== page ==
Media Release:

In letters sent today, (*edit*Letter to Lingle) Rep. James L. Oberstar (Minn.), Chairman of the Committee on Transportation and Infrastructure has notified the three states that have best utilized highway funding under the American Recovery and Reinvestment Act of 2009 (P. L. 111-5) (Recovery Act), and also notified the three worst-performing states. The rankings were based on State Progress Reports submitted by all 50 states and the District of Columbia to the Committee in July 2009.

“Our Committee has analyzed the percentage of Recovery Act highway formula funds that have been put out to bid, are under contract, and are underway. Over the past five months, most states have moved forward aggressively to use the highway funds to create and sustain family-wage jobs. According to our analysis, Wyoming has performed the best, with New Hampshire and Oklahoma close behind,” said Rep. Oberstar. “Unfortunately, a few states have fallen far behind in putting their Recovery Act highway formula funds to work. Florida has been the slowest state in utilizing its funding allocation, while Hawaii and South Carolina rank 50th and 49th respectively.”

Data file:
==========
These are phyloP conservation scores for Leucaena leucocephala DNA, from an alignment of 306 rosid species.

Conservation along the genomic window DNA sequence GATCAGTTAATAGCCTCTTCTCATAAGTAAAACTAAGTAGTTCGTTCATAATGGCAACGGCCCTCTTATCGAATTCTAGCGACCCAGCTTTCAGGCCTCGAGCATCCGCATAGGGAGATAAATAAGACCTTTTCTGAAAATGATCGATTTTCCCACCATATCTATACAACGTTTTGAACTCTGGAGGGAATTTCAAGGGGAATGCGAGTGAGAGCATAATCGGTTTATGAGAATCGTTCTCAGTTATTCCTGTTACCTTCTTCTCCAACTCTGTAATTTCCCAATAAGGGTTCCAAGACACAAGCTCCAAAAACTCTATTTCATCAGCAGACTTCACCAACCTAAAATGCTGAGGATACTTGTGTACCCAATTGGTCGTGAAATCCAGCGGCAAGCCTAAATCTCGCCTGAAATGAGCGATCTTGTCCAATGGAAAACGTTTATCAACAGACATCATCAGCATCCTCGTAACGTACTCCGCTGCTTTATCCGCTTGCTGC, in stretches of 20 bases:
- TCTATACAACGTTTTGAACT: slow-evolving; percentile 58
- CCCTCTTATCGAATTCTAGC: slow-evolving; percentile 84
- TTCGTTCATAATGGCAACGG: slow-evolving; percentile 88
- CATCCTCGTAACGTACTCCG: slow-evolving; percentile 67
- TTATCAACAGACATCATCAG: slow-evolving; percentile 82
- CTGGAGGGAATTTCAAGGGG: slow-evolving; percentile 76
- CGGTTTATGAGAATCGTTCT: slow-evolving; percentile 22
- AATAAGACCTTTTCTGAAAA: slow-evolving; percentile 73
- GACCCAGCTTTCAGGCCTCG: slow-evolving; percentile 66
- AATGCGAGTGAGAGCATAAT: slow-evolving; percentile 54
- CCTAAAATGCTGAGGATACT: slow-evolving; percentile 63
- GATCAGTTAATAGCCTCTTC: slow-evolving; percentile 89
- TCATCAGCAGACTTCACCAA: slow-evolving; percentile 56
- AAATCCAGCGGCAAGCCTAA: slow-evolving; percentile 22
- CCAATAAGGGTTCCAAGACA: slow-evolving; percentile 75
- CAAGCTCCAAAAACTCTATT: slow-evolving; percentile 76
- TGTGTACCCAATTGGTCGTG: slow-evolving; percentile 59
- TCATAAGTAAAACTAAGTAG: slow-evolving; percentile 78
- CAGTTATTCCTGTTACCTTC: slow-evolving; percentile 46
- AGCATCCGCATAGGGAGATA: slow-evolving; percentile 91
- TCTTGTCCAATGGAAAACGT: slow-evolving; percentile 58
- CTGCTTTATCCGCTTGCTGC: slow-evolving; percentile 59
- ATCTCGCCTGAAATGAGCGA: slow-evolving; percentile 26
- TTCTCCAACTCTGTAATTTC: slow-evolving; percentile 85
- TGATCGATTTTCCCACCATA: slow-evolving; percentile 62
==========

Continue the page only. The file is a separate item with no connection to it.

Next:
As of June 30, Florida had begun construction of projects totaling only two percent of the state’s funding, while Wyoming had begun construction of projects totaling 76 percent of its funding allocation.

“I commend Wyoming and other high-performing states for investing Recovery Act funding quickly and efficiently. By moving swiftly and responsibly, those states have contributed to our nation’s long-term economic growth and are helping the United States recover from the worst recession since the Great Depression,” said Oberstar. “I also urge Florida, Hawaii, and South Carolina to refocus their efforts to implement the Recovery Act. As we move forward, our Committee will continue to require transparency and accountability information to ensure that taxpayers are getting the best bang for their buck.”